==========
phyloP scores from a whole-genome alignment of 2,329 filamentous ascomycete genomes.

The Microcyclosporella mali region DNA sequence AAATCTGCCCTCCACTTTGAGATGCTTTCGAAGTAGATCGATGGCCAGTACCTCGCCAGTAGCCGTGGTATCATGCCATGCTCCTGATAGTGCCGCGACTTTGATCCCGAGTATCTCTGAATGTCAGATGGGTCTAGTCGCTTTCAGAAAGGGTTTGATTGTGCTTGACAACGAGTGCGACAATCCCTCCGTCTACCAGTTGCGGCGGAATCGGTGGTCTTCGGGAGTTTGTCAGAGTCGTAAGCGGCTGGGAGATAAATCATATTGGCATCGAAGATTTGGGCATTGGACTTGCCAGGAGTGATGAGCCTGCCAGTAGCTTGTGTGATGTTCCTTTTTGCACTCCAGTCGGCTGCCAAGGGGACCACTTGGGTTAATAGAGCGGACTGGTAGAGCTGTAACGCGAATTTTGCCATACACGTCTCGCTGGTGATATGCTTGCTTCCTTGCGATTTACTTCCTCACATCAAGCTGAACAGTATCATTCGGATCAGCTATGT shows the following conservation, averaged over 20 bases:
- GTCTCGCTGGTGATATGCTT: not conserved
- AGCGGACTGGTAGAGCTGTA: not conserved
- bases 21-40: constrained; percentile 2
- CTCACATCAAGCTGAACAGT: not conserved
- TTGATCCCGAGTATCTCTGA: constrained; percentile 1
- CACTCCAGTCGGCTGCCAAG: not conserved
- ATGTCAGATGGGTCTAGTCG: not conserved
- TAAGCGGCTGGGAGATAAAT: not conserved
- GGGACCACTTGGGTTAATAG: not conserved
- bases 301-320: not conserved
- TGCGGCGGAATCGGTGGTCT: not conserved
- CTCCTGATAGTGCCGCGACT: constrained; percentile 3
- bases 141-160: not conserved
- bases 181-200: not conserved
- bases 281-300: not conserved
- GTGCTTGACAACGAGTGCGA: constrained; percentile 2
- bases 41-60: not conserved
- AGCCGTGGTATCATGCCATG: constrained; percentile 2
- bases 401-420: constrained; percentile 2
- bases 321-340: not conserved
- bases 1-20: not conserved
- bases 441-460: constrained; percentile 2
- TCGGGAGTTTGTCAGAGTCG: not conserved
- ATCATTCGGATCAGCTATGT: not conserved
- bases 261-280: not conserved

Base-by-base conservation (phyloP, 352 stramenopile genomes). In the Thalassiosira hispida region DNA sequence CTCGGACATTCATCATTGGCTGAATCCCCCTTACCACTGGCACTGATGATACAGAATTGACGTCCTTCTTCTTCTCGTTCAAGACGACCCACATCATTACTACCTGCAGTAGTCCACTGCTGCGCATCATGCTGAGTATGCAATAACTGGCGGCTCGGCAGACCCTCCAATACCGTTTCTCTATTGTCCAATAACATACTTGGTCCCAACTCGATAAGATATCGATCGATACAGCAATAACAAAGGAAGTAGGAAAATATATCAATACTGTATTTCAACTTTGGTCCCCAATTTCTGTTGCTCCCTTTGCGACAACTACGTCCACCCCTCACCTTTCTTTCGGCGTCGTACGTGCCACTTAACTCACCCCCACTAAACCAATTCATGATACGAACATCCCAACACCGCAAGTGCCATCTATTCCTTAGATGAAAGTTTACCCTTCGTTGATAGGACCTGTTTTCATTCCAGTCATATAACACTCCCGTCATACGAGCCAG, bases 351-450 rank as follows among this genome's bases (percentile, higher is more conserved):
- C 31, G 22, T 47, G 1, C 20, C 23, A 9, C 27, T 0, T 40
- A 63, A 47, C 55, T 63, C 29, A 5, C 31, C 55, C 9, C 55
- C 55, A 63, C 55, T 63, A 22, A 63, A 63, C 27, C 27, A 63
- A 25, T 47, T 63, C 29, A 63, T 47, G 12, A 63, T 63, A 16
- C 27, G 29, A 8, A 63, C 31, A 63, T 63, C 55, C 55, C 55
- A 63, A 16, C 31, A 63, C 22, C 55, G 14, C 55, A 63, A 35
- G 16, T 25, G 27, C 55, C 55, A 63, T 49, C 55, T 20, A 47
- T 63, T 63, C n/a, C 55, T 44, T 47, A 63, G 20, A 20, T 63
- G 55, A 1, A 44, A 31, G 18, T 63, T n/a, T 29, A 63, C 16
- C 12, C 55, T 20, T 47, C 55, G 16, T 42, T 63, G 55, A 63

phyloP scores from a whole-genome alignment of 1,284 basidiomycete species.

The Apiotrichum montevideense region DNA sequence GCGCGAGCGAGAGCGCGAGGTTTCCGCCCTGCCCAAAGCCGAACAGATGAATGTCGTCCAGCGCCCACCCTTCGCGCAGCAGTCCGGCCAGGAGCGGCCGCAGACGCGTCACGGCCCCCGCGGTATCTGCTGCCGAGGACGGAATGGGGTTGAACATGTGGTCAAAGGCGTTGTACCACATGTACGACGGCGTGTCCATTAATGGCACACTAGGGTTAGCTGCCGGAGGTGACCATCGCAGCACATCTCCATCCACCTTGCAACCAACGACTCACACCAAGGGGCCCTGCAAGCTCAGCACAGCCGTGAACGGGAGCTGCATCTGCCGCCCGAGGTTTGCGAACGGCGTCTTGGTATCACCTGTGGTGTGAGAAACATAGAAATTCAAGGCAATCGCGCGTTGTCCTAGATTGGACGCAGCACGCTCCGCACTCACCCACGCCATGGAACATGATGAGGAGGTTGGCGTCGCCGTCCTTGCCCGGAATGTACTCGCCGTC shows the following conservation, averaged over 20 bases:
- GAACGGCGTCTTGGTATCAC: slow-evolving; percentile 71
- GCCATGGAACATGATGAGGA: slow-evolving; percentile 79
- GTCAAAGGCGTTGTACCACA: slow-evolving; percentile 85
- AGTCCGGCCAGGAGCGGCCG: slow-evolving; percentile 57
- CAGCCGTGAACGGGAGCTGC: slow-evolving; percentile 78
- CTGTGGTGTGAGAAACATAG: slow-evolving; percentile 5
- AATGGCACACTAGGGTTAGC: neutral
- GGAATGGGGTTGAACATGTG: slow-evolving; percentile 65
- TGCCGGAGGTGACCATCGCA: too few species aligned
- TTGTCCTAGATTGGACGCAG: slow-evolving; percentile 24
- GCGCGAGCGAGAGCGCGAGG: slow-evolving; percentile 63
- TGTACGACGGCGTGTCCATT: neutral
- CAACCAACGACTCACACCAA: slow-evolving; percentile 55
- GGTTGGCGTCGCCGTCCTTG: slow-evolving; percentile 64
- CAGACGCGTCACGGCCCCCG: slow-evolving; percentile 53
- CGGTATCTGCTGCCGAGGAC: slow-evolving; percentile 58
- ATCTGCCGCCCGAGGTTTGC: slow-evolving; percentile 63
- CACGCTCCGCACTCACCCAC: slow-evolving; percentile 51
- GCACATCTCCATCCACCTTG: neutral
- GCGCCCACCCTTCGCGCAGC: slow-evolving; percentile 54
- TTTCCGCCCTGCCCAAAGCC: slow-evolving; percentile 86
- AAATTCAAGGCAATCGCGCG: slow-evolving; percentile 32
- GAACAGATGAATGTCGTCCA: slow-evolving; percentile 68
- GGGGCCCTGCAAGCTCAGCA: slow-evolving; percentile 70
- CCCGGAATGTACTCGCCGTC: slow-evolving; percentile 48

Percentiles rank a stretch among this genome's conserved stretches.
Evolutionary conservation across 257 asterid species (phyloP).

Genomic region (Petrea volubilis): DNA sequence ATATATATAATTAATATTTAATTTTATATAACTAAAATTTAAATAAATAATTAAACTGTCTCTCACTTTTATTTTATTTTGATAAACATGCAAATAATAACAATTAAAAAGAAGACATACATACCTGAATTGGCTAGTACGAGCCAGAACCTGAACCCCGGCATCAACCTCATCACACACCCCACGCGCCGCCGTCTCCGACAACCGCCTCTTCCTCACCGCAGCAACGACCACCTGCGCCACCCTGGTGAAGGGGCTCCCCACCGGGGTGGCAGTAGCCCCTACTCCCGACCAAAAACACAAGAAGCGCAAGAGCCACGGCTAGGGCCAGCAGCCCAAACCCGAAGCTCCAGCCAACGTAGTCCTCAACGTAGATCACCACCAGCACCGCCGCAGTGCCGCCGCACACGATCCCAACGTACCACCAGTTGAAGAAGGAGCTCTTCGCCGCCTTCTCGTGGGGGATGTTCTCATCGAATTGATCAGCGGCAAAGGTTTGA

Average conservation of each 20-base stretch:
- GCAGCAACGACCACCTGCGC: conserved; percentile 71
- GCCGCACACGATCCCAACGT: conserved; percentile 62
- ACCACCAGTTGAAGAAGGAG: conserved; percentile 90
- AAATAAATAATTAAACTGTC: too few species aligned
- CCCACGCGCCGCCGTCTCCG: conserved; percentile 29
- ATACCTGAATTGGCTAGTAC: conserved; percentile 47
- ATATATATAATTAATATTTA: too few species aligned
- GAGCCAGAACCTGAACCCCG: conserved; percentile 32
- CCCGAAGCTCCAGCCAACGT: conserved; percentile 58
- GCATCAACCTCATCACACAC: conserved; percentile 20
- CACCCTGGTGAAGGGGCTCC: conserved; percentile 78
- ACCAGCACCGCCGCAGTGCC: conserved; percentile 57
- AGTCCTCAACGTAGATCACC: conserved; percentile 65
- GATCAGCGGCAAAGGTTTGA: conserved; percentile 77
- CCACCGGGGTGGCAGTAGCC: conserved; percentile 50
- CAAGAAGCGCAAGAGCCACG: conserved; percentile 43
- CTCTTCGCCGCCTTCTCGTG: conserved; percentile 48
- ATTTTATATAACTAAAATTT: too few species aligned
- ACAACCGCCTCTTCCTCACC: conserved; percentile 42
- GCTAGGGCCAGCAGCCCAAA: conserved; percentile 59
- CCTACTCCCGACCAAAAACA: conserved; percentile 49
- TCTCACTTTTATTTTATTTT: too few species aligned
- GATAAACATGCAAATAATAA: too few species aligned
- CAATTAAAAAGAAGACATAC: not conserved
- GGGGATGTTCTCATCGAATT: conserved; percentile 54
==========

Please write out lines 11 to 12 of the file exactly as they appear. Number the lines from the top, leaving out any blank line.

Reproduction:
- GGGACCACTTGGGTTAATAG: not conserved
- bases 301-320: not conserved